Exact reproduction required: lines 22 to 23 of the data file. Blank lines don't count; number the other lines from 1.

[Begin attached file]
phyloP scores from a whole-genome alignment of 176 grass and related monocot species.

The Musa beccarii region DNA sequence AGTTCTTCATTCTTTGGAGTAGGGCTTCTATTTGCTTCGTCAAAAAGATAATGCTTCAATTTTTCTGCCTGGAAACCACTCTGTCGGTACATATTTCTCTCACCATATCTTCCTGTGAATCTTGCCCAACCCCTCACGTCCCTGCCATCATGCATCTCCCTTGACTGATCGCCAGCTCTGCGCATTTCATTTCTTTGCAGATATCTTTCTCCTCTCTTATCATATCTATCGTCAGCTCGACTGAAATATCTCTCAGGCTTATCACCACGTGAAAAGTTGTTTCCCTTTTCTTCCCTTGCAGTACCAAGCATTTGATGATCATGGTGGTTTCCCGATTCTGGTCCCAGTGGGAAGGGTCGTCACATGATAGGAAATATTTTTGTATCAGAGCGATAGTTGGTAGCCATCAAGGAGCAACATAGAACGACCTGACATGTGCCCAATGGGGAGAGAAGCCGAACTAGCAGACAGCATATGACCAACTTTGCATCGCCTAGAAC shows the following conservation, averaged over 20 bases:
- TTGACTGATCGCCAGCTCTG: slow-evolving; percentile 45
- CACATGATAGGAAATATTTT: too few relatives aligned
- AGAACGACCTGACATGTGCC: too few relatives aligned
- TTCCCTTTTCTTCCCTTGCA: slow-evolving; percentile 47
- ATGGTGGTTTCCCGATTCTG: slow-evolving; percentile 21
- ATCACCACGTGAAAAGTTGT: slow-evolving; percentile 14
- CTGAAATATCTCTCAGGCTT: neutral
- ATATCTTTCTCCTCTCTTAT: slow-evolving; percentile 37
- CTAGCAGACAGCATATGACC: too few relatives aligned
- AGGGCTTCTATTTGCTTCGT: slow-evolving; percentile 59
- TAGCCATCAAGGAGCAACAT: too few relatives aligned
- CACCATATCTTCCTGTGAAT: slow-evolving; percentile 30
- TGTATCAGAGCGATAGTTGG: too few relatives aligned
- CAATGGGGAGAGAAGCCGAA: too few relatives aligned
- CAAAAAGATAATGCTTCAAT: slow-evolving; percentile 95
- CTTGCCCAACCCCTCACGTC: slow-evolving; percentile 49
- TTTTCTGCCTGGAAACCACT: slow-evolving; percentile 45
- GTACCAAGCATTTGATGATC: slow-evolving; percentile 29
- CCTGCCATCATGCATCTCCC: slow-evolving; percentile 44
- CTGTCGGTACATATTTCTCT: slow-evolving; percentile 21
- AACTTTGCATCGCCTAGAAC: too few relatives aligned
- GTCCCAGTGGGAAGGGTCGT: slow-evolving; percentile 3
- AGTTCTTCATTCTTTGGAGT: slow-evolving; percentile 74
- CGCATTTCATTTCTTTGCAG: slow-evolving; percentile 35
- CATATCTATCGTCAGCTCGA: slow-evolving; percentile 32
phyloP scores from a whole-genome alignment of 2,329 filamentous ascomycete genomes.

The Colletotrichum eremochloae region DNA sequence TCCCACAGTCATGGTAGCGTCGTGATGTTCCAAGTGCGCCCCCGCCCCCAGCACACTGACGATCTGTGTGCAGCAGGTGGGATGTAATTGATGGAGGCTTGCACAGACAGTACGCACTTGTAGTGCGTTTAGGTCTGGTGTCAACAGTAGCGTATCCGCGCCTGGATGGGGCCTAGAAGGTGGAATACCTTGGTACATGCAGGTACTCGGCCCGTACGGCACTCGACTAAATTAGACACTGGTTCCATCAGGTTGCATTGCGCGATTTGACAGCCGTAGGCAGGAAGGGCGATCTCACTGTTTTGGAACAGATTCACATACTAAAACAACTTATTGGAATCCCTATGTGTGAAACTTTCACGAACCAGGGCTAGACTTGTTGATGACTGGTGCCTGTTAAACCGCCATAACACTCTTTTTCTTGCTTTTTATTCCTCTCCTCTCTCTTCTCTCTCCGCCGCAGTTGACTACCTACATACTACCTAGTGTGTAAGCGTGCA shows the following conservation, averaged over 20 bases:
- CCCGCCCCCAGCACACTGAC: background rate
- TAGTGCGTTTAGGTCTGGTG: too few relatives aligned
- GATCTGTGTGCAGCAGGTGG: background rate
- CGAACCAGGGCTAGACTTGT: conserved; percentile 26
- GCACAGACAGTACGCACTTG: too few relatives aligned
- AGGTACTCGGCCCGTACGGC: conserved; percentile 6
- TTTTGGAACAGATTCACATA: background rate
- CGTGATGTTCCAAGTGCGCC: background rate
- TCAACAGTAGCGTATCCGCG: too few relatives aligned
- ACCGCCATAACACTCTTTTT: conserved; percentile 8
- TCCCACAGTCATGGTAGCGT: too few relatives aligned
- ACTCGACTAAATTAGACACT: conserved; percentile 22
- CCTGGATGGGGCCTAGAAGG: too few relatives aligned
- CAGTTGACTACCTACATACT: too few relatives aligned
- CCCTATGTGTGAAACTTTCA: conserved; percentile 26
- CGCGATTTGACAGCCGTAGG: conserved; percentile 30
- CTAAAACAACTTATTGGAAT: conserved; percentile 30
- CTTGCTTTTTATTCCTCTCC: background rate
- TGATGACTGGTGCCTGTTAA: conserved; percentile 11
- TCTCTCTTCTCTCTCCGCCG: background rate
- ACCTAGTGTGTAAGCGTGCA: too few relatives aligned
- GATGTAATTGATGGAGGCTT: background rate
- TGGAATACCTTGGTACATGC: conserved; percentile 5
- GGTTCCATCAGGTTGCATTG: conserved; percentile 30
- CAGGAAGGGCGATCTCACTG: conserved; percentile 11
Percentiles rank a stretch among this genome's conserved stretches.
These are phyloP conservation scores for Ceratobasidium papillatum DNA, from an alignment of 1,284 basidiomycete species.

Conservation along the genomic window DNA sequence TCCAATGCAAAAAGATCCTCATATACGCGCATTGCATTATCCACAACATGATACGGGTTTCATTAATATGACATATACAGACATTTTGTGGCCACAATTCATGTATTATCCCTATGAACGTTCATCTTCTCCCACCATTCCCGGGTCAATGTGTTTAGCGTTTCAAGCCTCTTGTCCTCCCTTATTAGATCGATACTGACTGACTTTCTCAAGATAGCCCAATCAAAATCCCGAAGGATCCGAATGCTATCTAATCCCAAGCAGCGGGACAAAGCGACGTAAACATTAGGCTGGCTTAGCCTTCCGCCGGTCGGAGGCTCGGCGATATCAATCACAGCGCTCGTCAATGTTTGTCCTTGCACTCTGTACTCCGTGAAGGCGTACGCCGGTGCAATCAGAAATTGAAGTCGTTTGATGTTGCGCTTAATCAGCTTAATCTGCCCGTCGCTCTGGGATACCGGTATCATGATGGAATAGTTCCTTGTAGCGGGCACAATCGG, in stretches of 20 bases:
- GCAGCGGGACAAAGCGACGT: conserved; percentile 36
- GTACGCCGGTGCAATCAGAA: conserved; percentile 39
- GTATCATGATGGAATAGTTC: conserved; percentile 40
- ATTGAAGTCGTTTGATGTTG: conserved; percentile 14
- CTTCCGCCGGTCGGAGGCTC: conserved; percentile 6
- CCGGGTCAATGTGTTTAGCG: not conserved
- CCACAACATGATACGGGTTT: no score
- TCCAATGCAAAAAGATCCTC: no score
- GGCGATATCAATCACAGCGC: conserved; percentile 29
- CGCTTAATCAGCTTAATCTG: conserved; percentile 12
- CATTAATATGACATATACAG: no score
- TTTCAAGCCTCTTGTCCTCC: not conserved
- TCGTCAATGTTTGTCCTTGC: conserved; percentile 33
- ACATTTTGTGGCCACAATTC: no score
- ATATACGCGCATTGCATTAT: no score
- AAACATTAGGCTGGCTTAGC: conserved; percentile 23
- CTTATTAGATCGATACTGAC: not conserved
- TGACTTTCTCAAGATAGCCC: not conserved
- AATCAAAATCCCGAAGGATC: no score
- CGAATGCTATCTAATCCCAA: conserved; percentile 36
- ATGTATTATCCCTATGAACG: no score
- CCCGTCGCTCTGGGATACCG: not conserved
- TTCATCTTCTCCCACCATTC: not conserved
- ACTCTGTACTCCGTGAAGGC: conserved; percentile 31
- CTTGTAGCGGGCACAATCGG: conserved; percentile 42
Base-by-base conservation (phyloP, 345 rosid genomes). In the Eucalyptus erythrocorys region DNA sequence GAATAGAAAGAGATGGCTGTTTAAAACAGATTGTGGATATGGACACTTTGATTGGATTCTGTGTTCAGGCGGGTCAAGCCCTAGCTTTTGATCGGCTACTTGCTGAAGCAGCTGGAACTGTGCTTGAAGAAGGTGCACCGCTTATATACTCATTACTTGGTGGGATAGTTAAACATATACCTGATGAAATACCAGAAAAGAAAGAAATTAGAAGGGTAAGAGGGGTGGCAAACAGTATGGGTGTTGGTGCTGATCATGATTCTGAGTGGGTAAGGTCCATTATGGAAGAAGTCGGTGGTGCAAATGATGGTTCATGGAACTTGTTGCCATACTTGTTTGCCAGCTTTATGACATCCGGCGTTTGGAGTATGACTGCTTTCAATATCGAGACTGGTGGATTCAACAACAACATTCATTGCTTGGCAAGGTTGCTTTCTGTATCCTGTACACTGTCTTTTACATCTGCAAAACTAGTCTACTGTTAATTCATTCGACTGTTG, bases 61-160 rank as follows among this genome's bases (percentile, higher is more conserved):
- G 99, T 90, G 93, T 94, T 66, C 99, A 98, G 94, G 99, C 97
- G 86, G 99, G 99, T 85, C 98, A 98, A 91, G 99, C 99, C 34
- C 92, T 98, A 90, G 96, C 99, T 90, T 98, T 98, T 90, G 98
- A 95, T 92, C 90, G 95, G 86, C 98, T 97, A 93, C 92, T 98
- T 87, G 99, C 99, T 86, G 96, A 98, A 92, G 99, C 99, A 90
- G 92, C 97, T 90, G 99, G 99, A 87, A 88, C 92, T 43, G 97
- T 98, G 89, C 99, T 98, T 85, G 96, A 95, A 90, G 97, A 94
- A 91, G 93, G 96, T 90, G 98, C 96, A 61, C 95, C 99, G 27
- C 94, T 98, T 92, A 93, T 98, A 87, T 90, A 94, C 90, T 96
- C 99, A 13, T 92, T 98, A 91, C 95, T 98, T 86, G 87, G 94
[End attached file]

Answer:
- CTGTCGGTACATATTTCTCT: slow-evolving; percentile 21
- AACTTTGCATCGCCTAGAAC: too few relatives aligned